Soviet officials said Monday a bloody special forces attack against the Latvian Interior Ministry was not ordered by the Kremlin, blaming it instead on local tension connected with the Baltic drive for independence.
Five people were killed and 10 were wounded in the attack Sunday night by a special unit of the Soviet Interior Ministry against the Latvian Interior Ministry that is loyal to the republic's nationalist government.The special forces soldiers took over the Latvian Interior Ministry, which controls the republic's police forces, in a gun battle Sunday night and gave up the building and returned to their barracks early Monday.
Latvia's Deputy Prime Minister Ilmars Bisers met with Soviet Interior Minister Boris Pugo to discuss the incident Monday and a deputy Soviet interior minister was sent to Riga for talks.
Denials by officials in Moscow of any advance knowledge or specific orders for the assault in Latvia echoed statements made a week ago after 14 people were killed in a troop and tank assault on the Lithuanian television center.
Soviet Foreign Ministry spokesman Vitaly Churkin said the violence grew from tensions between pro-independence and anti-independence forces in the Baltic republics.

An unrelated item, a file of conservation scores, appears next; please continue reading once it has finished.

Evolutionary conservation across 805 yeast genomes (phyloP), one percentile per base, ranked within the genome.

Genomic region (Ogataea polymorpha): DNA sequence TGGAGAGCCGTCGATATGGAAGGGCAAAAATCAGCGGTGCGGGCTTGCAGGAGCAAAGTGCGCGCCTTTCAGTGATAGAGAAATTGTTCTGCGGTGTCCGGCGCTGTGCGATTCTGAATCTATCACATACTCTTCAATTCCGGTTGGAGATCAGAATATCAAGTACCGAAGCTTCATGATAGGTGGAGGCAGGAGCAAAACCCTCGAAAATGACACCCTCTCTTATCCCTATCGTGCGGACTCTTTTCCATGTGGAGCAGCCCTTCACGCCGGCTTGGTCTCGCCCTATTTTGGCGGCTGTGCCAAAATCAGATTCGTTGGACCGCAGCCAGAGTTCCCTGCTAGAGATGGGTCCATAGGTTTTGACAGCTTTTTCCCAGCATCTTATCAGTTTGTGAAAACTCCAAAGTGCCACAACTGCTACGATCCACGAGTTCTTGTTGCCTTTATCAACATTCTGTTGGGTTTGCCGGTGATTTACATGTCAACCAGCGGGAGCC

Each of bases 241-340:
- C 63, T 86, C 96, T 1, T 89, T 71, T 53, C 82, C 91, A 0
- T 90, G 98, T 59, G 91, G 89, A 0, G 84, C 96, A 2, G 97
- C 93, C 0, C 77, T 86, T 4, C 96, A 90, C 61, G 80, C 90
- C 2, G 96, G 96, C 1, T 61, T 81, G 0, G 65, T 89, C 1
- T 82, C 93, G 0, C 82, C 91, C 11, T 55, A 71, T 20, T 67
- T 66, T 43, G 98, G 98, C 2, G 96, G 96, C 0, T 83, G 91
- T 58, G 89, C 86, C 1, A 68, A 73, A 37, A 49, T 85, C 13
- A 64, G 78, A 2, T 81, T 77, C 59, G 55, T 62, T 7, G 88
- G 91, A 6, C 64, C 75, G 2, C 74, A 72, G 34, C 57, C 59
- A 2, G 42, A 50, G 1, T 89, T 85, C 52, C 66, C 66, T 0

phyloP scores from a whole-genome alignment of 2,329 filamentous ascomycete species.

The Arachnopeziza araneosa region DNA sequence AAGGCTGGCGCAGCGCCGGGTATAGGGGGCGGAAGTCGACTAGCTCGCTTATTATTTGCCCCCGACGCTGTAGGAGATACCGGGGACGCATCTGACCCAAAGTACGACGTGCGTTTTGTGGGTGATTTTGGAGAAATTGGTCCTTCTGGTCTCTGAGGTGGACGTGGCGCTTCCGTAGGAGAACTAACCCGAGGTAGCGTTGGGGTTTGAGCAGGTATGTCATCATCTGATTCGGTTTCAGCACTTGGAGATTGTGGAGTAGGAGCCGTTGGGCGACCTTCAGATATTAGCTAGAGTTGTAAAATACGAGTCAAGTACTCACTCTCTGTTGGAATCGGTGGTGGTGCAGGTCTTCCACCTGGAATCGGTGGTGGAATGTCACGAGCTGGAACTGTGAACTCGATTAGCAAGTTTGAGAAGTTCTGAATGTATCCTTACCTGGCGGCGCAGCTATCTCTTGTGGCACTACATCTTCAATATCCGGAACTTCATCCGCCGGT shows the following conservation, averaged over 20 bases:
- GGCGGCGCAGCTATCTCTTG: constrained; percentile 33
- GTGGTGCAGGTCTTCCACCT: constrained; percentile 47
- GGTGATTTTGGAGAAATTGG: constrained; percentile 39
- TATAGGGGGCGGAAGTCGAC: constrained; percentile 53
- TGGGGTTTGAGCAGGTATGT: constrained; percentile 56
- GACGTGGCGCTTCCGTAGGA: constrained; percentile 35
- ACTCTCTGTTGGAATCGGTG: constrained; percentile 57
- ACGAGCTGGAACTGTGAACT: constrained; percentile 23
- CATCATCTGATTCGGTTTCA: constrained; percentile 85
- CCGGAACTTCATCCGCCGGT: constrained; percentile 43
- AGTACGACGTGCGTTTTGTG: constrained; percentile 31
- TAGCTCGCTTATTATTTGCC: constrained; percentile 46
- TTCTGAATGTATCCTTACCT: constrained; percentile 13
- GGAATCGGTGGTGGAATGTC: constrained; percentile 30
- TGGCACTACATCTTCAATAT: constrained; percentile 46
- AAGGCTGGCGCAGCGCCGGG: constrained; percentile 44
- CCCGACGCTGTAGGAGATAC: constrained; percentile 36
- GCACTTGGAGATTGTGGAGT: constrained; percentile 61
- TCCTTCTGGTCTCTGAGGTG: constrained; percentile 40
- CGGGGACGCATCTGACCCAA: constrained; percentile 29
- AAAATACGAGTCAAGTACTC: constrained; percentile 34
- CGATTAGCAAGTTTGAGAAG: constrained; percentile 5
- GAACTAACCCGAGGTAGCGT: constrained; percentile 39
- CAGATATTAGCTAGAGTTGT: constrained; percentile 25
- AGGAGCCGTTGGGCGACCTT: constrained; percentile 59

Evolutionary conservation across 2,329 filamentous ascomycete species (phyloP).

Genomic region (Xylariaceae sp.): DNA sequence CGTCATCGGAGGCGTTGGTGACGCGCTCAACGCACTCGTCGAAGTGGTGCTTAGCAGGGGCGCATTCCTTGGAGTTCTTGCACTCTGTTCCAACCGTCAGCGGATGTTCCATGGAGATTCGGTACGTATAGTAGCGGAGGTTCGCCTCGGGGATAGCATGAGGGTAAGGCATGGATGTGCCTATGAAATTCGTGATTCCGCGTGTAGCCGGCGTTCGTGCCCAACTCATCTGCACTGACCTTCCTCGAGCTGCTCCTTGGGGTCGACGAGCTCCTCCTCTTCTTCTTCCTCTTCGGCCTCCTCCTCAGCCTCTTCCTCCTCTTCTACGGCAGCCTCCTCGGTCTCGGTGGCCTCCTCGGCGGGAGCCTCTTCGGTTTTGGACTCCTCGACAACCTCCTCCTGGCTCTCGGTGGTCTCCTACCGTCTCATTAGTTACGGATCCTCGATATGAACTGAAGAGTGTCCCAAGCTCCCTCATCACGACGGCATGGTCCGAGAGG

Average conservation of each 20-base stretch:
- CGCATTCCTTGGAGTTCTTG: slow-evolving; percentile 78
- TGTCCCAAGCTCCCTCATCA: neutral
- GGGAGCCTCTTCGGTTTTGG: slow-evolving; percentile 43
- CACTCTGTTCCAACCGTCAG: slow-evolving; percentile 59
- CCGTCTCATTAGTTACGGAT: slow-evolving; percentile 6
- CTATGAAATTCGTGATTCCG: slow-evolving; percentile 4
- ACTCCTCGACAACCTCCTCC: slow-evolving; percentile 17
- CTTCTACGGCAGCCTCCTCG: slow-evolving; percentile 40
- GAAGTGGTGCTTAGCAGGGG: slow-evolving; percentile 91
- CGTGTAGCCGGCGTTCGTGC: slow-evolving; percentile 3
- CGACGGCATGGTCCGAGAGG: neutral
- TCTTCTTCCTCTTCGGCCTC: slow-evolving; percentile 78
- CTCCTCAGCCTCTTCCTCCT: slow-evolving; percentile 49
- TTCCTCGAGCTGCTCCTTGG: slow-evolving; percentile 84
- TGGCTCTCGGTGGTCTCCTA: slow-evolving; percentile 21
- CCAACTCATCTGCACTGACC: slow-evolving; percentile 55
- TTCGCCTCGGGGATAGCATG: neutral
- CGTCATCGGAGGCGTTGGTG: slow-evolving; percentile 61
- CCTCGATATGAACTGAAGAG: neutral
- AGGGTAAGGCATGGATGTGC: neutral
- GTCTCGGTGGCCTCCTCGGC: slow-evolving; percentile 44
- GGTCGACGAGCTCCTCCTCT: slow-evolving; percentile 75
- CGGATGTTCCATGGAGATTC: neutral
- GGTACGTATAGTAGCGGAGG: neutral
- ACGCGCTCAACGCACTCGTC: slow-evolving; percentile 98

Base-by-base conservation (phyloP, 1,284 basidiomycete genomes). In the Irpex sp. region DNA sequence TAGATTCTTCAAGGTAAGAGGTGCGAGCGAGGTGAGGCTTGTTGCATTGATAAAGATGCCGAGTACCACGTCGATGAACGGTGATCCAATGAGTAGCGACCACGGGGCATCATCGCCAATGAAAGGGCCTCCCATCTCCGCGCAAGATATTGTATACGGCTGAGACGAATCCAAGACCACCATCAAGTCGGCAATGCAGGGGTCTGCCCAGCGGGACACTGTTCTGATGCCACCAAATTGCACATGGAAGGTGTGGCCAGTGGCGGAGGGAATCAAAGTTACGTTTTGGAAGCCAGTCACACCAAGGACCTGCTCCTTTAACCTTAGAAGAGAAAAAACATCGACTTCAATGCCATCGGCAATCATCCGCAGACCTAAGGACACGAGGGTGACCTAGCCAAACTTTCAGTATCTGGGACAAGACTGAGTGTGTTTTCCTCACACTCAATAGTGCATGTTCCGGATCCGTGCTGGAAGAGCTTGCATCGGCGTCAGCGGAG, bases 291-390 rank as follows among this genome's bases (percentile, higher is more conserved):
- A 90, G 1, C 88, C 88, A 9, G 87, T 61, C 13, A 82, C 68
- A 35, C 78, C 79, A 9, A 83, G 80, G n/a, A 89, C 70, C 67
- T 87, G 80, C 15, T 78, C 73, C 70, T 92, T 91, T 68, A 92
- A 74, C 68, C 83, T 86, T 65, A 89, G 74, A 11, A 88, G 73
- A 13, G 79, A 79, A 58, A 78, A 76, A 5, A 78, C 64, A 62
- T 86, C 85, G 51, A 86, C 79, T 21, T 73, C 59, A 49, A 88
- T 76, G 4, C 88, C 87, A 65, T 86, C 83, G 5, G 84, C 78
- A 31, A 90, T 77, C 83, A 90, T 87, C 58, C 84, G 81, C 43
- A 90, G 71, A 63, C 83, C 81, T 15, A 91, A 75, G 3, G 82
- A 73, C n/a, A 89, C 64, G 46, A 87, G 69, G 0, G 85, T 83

"I am not justifying it, I have my problems with it too," Churkin said of Sunday night's attack. "It was an extreme reaction by a certain group of people put in a very difficult situation."
USSR Supreme Soviet Deputy Anatoly Denisov, who led a delegation that just returned from Latvia, said the violence in the republic stemmed from actions by the republic to break with Moscow.
He added that the Russian minority in Latvia and troops loyal to the Soviet Union and their families "feel threatened" by the nationalist movement, and said direct presidential rule from Moscow may be the only way to bring calm to the republic.
Denisov said Latvian President Anatolijs Gorbunovs and Prime Minister Ivars Godmanis would meet Soviet President Mikhail Gorbachev in Moscow Tuesday.